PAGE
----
The protocols, data formats, and APIs of endpoints change frequently. A centralized approach to integration, such as those offered by proprietary or open core vendors, are limited to the support they can provide by the resources they fund themselves. This is limiting and cannot address the full breadth of differences that must be addressed.

Community, collaboration, and shared experiences, such as what we provide with WSO2 open source, are the only way to integrate every type of endpoint that is coming.

WSO2 is one of the largest open source companies. We have received more than 1 million contributions that have lead to improvements in our open source integration runtimes and into connectors and adapters used to integrate the rest of the community.

WSO2 contributes to more than 100 open source projects, which reciprocate by contributing back, making WSO2 the 69th largest contributor to GitHub.

Integration is still waterfall, so we are investing into Ballerina to make integration agile.

Integration technology forces development teams to follow waterfall lifecycle practices. This doesn’t scale, so we are also investing in Ballerina—a cloud native programming language for integration—to give developers quick, agile development for integration. With Ballerina, every developer can integrate anything, with a learning curve in hours, unlike the months required for Java / Spring or JavaScript / Node.

Ballerina represents a unique, new, and improved approach from typical EI and iPaaS products. Their either agile or integration simple, but never both. A programming language and platform whose syntax is integration simple, but works with a developer’s favorite tool chain in an iterative flow creates true agility. This makes it impossible for developers to integrate at scale to adapt to changing requirements and deal with increasingly disaggregated architectures.

Open source is the best defense for mega-cloud and proprietary vendor lock-in.

Open source is the best defense for addressing lock-in that comes from data lock-in of clouds, API lock-in of mega-clouds, and vendor lock-in from proprietary licenses. Almost 90% of operators are focused on avoiding lock-in. Open source solutions offer a great way to provide try-before-you-buy and substitution options to those that adopt it. WSO2’s solutions also deploy in any environment, and we deliver WSO2 on any public, hybrid, and private cloud infrastructure.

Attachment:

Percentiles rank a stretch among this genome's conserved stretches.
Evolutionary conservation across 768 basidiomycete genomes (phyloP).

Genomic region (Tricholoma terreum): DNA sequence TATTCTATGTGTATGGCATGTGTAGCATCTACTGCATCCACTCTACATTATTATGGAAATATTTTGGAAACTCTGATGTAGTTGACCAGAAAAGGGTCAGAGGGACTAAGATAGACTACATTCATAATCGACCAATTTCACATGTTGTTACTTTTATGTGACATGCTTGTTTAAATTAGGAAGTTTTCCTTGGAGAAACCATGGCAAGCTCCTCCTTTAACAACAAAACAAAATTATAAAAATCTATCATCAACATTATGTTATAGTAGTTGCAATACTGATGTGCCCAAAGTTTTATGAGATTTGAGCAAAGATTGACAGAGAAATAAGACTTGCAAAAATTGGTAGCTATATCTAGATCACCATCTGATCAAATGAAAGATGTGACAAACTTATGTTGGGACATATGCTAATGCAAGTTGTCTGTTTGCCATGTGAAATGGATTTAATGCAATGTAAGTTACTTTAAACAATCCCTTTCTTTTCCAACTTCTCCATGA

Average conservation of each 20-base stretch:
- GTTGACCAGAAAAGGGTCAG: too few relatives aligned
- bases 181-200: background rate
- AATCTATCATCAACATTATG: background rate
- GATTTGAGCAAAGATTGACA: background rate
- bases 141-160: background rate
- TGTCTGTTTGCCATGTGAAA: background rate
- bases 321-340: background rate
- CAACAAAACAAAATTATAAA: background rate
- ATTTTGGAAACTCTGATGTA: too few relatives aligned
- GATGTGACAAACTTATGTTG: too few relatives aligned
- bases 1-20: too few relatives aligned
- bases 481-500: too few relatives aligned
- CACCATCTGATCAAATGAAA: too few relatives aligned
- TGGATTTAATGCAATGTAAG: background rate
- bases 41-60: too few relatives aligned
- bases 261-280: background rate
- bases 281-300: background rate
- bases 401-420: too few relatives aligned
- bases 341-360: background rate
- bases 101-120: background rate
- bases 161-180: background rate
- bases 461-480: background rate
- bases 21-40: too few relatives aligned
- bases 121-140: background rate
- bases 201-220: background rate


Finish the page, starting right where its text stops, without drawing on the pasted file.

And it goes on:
Wherever you may be on your digital native journey, WSO2’s subscriptions include the practices, methodologies, & technologies to transform you from integration waterfall to integration agile.

Companies and governments engage us through our consulting and subscriptions that accelerate the evolution of any digital native initiative.

We have 450 enterprise customers reflecting the world’s best brands that already process more than 5 trillion transactions through us each year.

Open source is more efficient than closed-source—with growth, net retention, and NPS rates equal to MuleSoft, but higher profitability and employee efficiency.

We have a unique open source software business model that has fueled our growth. We release our code with an Apache license. However, we package and ship support patch binaries with a WSO2 license to those who maintain a subscription. This offers a balance between the best freedoms of open source and measurable added value.

And, wonderfully, our internal teams do not compromise productivity by perpetually wrestling with where the “for free/for pay” line must be drawn. It is expensive for an enterprise vendor to determine the best model of where for-fee options reside. Not only does the vendor have to develop a strategy, but they must communicate this to all their employees and then justify it to the open market. These costs are passed along to customers and require significantly higher forms of capital from investors. This line does not stay static, either. The nature of open source is that is erodes and impedes upon the areas where a vendor is selling their proprietary extensions. This means the “for free/for pay” line must be rethought. This is a continual process, and this is time where inefficiencies are introduced.